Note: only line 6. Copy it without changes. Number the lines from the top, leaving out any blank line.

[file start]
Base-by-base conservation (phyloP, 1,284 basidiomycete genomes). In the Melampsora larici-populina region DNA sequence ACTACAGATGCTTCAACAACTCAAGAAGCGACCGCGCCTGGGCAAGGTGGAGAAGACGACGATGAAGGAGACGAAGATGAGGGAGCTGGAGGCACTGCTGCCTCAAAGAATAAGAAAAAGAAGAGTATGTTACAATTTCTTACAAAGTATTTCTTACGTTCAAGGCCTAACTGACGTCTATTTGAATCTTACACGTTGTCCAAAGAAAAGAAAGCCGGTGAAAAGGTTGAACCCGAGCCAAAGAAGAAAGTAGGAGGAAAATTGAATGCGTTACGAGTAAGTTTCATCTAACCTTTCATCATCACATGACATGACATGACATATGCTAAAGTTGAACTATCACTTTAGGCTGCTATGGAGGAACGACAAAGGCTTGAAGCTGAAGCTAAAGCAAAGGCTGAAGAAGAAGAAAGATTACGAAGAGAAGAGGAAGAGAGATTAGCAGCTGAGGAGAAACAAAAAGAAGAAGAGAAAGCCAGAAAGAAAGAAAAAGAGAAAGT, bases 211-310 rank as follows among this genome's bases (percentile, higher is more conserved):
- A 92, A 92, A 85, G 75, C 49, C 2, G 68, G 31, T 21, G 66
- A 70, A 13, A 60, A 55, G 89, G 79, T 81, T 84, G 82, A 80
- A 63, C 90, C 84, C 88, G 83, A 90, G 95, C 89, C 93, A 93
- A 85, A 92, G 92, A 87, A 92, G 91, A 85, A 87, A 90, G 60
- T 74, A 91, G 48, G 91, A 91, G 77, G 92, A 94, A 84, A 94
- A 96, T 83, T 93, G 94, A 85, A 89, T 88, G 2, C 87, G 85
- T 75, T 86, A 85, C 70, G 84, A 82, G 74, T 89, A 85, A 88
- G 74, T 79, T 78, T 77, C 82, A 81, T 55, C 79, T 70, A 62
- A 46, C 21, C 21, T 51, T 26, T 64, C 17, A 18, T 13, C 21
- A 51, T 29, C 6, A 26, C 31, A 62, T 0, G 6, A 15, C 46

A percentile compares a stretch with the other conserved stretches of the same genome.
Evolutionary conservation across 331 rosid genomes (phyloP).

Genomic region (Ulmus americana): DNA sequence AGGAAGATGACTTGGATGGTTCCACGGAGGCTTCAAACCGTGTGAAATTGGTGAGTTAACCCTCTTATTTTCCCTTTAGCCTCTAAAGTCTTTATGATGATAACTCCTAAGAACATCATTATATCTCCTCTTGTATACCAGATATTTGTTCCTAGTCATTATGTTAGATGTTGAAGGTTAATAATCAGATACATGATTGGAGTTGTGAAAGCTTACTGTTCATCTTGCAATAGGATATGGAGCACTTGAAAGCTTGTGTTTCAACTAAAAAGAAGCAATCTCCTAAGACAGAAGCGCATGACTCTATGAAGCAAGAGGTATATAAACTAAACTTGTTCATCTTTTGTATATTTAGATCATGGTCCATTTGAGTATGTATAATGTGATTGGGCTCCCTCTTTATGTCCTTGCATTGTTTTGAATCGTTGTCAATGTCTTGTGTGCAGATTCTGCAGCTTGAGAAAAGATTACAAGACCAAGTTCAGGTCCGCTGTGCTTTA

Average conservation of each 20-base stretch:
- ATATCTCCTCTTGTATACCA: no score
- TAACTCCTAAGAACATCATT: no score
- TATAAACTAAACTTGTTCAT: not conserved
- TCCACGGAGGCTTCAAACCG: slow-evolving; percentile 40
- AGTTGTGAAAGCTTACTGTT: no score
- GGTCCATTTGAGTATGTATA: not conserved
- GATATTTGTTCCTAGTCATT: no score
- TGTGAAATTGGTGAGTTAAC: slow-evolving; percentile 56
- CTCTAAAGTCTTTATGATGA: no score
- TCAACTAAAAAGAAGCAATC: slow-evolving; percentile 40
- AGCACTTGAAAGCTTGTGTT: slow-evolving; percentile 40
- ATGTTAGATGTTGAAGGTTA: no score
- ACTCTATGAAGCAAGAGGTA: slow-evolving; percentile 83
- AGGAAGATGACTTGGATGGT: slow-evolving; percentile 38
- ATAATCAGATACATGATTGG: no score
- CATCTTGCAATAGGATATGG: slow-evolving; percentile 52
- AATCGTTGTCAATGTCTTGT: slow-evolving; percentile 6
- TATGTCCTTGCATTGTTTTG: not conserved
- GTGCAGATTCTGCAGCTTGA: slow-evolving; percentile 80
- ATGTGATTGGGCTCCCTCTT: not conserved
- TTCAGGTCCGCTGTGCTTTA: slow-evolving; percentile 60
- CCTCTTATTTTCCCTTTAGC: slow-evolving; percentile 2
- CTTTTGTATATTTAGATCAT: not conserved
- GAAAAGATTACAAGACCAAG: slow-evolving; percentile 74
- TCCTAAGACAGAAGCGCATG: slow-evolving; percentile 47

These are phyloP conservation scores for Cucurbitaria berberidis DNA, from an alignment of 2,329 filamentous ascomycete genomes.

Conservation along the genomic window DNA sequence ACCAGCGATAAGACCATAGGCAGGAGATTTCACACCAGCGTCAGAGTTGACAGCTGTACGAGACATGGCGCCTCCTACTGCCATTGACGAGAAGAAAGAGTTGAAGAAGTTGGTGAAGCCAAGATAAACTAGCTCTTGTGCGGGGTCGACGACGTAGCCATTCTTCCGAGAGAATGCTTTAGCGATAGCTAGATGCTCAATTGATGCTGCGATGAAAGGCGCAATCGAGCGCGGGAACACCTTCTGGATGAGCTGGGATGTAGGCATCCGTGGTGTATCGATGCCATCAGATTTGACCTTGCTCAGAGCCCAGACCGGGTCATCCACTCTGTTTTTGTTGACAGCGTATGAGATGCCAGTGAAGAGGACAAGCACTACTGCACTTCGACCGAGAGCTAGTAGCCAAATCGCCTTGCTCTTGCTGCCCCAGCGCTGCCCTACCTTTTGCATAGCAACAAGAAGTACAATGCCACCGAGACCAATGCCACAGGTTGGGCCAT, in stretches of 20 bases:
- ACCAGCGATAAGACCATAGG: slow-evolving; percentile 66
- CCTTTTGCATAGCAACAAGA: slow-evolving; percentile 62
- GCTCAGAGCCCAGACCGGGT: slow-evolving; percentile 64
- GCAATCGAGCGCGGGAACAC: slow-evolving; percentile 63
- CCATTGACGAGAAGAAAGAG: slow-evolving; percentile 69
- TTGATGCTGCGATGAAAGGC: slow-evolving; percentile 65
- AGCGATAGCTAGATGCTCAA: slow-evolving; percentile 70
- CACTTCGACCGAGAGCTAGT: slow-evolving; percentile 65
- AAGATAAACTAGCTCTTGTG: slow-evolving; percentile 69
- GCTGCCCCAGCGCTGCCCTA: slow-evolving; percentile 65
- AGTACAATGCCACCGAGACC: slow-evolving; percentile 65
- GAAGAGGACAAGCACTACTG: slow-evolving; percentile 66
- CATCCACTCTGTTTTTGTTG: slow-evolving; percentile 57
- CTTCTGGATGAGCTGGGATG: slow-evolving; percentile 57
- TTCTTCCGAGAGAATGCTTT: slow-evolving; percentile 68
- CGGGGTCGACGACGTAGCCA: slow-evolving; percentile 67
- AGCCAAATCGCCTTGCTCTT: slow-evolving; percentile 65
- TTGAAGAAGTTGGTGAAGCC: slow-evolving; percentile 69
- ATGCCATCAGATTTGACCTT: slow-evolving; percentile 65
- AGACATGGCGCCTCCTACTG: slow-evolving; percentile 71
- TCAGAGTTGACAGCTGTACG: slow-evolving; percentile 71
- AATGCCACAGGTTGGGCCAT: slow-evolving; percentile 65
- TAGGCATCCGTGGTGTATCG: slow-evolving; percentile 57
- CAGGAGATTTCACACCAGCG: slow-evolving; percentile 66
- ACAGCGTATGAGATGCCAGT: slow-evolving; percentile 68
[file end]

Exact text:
- T 74, A 91, G 48, G 91, A 91, G 77, G 92, A 94, A 84, A 94